So far, seven cohort studies, with varying qualities, on endometriosis-ovarian cancer link can be identified (Table 22.2). Some of them were population-based and prospective studies, and others were hospital-based or retrospective cohort studies. These studies yielded either SIR or RR estimates, along with 95 % confidence intervals (CIs) (Table 22.2).

Table 22.2

Published cohort studies reporting ovarian cancer risk in women with endometriosis



Year of publication

Cohort size

Length of follow-up

# of cases



95 % CI


Brinton et al. [27]









Olson et al. [28]









Brinton et al. [29]









Brinton et al. [30]









Melin et al. [31]









Melin et al. [32]









Kobayashi et al. [33]









Aris [34]









Stewart et al. [35]



3.11* (for nulli-parous women)





1.52* (for parous women)



SIR standard incidence ratio, RR rate ratio, SE standard error, CI confidence interval

*“SIR or RR” column are RR estimates

From these SIRs and their CIs, their standard errors (SEs) can be easily calculated. Since all the RRs were calculated based on logistic or Poisson regression models after adjusting for possible confounding factors, the SE of the log-transformed RR can be calculated based on RRs and their CIs.

In evaluating risk estimates—be it SIR, RR, or OR if from case-control studies—from various studies, funnel plots are often employed [36]. In funnel plots, risk estimates, such as RRs or log RRs, are placed on the horizontal axis against some measure of study size or precision, such as their standard errors, on the vertical axis. The funnel plot is so named because of its shape: in the absence of selection biases (such as publication bias and bias in inclusion criteria), true heterogeneity (i.e., size of effect differs according to study size), and data irregularities (such as poor methodological design of small studies, inadequate analysis, and fraud), studies of large or small sample sizes should be more or less symmetrically scattered around the true log RR. Hence the plot should have the shape of a funnel with wide opening on the top (due to sampling variability), with the tip of the funnel pointing to the bottom and centering on the true log RR [36]. The choice of log OR instead of OR is due to the fact that the standard error of RR is related with the odds ratio, while the standard error of log OR is purely a function of sample sizes in different exposure-disease status combinations. The use of log OR also renders ORs that are greater than 1 or less than 1 symmetric about 1 (=0 on the log scale).

When plotting the 9 log-transformed SIRs/RRs against their SEs in a funnel plot (Fig. 22.2), two features can be noted. First, the plot looks like an asymmetric funnel, with its tip gravitating towards somewhere near log SIR or log RR = 0, i.e., SIR = 1 or RR = 1. Since there is no indication of bias in inclusion criteria or heterogeneity, this suggests that there may be a publication bias towards favoring positive studies and higher estimates of odds ratios may well be a chance variation. In addition, the plot seems to suggest that the true SIR or RR is near 1.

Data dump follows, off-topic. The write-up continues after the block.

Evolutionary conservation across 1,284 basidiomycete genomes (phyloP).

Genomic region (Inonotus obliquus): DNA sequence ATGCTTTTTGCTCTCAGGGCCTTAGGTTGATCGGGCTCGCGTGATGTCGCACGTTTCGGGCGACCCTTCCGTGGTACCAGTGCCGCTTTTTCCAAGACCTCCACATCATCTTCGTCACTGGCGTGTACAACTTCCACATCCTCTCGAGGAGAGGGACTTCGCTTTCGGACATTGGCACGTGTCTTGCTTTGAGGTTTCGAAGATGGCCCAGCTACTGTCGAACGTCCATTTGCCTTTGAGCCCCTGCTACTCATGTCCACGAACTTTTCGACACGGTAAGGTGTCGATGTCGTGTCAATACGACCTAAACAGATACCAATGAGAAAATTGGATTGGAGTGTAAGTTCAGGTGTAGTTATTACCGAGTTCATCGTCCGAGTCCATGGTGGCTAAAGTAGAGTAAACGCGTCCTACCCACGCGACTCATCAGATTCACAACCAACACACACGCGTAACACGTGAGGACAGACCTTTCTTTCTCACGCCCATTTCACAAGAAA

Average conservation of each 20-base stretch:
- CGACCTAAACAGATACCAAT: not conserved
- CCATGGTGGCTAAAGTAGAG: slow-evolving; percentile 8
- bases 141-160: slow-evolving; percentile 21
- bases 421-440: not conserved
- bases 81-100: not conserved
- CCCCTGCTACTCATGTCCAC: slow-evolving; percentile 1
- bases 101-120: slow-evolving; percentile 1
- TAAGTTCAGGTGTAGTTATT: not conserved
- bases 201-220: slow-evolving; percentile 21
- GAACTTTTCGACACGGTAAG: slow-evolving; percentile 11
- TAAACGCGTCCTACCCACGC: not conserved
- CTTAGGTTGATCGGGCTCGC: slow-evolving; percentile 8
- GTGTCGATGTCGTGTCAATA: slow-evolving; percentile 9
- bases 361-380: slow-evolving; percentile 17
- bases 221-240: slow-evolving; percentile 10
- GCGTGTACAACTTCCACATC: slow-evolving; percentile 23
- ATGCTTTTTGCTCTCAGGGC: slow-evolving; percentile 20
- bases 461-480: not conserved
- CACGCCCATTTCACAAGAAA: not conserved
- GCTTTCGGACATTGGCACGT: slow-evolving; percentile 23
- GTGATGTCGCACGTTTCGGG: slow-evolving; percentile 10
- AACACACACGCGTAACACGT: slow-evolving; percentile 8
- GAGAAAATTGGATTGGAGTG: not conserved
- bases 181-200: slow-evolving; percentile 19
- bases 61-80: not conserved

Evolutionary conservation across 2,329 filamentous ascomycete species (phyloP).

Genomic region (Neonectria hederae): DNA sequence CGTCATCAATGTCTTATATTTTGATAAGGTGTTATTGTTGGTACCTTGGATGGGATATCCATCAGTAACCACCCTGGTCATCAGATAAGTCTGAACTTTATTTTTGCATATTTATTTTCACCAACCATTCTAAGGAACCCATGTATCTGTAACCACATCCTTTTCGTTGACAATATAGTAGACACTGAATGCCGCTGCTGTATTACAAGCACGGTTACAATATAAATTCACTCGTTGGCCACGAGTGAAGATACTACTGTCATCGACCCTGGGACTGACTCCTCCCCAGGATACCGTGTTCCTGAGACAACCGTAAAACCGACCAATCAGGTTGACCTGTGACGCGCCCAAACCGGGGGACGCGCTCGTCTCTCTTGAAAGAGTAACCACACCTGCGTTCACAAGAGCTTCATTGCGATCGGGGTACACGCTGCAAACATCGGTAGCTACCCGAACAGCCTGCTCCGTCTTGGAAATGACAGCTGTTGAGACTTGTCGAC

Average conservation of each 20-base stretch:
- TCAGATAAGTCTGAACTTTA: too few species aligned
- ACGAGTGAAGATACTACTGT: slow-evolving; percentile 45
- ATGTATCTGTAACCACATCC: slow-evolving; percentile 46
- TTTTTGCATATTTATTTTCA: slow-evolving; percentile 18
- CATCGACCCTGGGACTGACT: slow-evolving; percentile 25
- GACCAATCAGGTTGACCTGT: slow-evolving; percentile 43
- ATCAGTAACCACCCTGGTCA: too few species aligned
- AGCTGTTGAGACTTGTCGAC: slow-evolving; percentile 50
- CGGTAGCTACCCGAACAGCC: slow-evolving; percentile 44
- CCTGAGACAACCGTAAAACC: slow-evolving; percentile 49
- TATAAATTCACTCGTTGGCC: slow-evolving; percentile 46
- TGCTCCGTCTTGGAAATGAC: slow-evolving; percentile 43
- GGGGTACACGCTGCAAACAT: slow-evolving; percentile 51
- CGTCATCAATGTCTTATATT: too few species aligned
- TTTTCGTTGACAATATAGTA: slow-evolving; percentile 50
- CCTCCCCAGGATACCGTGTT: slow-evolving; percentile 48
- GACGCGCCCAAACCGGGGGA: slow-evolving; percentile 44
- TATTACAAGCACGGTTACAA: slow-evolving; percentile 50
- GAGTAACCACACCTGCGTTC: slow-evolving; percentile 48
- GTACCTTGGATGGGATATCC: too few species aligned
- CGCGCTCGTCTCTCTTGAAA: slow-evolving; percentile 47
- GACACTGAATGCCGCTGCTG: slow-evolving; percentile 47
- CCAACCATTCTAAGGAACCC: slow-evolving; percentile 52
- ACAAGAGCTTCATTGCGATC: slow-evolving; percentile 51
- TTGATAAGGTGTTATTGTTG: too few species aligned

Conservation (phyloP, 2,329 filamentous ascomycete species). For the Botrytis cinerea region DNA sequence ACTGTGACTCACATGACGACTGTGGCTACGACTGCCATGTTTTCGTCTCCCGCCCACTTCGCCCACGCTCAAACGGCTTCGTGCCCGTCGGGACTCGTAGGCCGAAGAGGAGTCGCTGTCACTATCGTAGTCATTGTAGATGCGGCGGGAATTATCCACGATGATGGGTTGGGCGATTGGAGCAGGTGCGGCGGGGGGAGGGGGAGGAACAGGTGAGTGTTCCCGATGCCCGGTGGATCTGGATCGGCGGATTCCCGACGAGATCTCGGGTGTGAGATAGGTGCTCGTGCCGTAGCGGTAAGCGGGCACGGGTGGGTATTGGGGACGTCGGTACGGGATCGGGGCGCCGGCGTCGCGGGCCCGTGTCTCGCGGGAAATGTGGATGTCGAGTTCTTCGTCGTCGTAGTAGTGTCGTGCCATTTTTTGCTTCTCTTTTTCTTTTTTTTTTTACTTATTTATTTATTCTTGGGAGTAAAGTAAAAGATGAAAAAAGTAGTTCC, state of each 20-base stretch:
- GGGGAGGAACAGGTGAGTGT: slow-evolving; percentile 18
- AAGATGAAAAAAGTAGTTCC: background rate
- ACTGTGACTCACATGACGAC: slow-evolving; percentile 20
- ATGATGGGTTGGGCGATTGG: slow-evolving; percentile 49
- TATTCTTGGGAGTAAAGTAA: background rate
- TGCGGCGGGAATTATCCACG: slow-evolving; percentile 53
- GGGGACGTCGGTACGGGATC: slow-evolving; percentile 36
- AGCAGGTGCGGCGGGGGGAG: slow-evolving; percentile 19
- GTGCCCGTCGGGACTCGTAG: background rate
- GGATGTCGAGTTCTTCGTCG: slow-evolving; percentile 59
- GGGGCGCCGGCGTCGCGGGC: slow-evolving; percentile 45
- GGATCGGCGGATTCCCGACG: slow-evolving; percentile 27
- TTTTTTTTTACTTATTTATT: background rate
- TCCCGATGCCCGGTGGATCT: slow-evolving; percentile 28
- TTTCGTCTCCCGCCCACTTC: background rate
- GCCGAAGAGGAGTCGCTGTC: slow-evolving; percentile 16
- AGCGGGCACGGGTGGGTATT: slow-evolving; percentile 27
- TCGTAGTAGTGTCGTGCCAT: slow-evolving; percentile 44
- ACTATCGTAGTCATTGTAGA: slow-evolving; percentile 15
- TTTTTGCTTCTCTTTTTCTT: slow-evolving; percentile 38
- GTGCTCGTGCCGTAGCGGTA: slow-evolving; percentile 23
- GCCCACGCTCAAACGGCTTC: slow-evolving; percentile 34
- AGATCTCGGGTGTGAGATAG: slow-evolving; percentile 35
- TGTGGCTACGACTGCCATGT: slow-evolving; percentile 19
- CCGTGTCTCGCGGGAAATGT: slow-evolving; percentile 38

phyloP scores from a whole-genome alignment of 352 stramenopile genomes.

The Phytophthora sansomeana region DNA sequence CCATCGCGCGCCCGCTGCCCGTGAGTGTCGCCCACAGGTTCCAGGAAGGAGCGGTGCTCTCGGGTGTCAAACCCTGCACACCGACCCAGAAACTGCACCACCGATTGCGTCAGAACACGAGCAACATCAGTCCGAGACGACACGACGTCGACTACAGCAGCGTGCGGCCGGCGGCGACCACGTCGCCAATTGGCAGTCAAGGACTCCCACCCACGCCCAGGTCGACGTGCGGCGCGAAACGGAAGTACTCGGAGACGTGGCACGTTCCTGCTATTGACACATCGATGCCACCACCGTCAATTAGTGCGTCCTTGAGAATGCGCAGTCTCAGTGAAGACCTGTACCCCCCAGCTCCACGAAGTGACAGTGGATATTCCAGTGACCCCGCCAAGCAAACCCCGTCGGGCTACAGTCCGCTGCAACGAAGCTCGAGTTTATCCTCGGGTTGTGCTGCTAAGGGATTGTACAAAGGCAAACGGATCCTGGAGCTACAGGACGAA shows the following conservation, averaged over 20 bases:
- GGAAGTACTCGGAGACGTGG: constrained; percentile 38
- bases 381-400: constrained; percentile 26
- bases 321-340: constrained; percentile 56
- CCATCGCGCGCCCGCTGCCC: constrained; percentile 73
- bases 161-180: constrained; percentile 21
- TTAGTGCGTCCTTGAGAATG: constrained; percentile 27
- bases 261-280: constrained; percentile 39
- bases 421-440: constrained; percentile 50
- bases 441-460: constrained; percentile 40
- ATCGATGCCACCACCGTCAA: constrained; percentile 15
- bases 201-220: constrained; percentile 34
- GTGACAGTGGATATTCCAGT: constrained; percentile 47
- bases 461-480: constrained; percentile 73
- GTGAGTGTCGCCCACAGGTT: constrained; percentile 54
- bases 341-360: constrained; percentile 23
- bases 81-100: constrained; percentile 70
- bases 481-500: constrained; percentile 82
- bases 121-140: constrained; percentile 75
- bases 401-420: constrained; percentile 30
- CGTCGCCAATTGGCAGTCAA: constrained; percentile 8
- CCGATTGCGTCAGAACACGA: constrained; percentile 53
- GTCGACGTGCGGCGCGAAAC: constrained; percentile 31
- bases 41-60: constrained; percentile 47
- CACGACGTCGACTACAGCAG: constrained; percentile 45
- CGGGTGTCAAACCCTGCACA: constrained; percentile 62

Fig. 22.2

Funnel plot for the 9 log-transformed SIRs/RRs, using data extracted from Table 22.2. The dashed line represents SIR = 1 or RR = 1. The alphabet-numeric combinations are the IDs shown in Table 22.2, and each ID represents one study

Second, the SIR estimate, K07 in the plot, provided by Kobayashi et al. [33] is situated at the rim of the funnel, suggesting that while it gave a larger SIR estimate, it is not a precise estimate.

The paper by Aris [34] gave P(E) = 0.107 and P(E|O) = 0.14, yielding RR = 1.36 as discussed above. This is very close to the RR estimate of 1.6 reported by the paper.

22.5.2 An Overview on Case-Control Studies

Case-control studies are an alternative to cohort studies for investigating the association between exposure (in our case, having endometriosis) and disease (ovarian cancer). The basic questions for such studies are the degree of association between risk for disease and the factor(s) under investigation, the extent to which the observed association may result from bias, confounding, and/or chance, and the extent to which they may be described as causal [37]. A case-control study compares cases (in our case, women with ovarian cancer) and controls (women without ovarian cancer, say) with respect to their exposure (or lack thereof) or levels of exposure to a suspecting risk factor (in our case, having endometriosis). When the risk factor at hand is a dichotomous variable, such as having endometriosis or not, the outcome measure is typically the odds of exposure in cases as compared with that in controls, or OR. When the occurrence of disease is rare, such as ovarian cancer, the OR estimated from case-control studies becomes an acceptable approximation to the relative risk. Case-control studies can be a powerful tool in the investigation of exposure-disease relationship when both the disease and the exposure are rare. A prime example is the uncovering of the relationship between in utero exposure to diethylstilbestrol (DES) and vaginal adenocarcinomas in the daughters [38]. That study was based on just eight cases, each with four matched controls. Seven out of eight cases had been exposed to DES in utero, but in contrast none of the 32 controls had.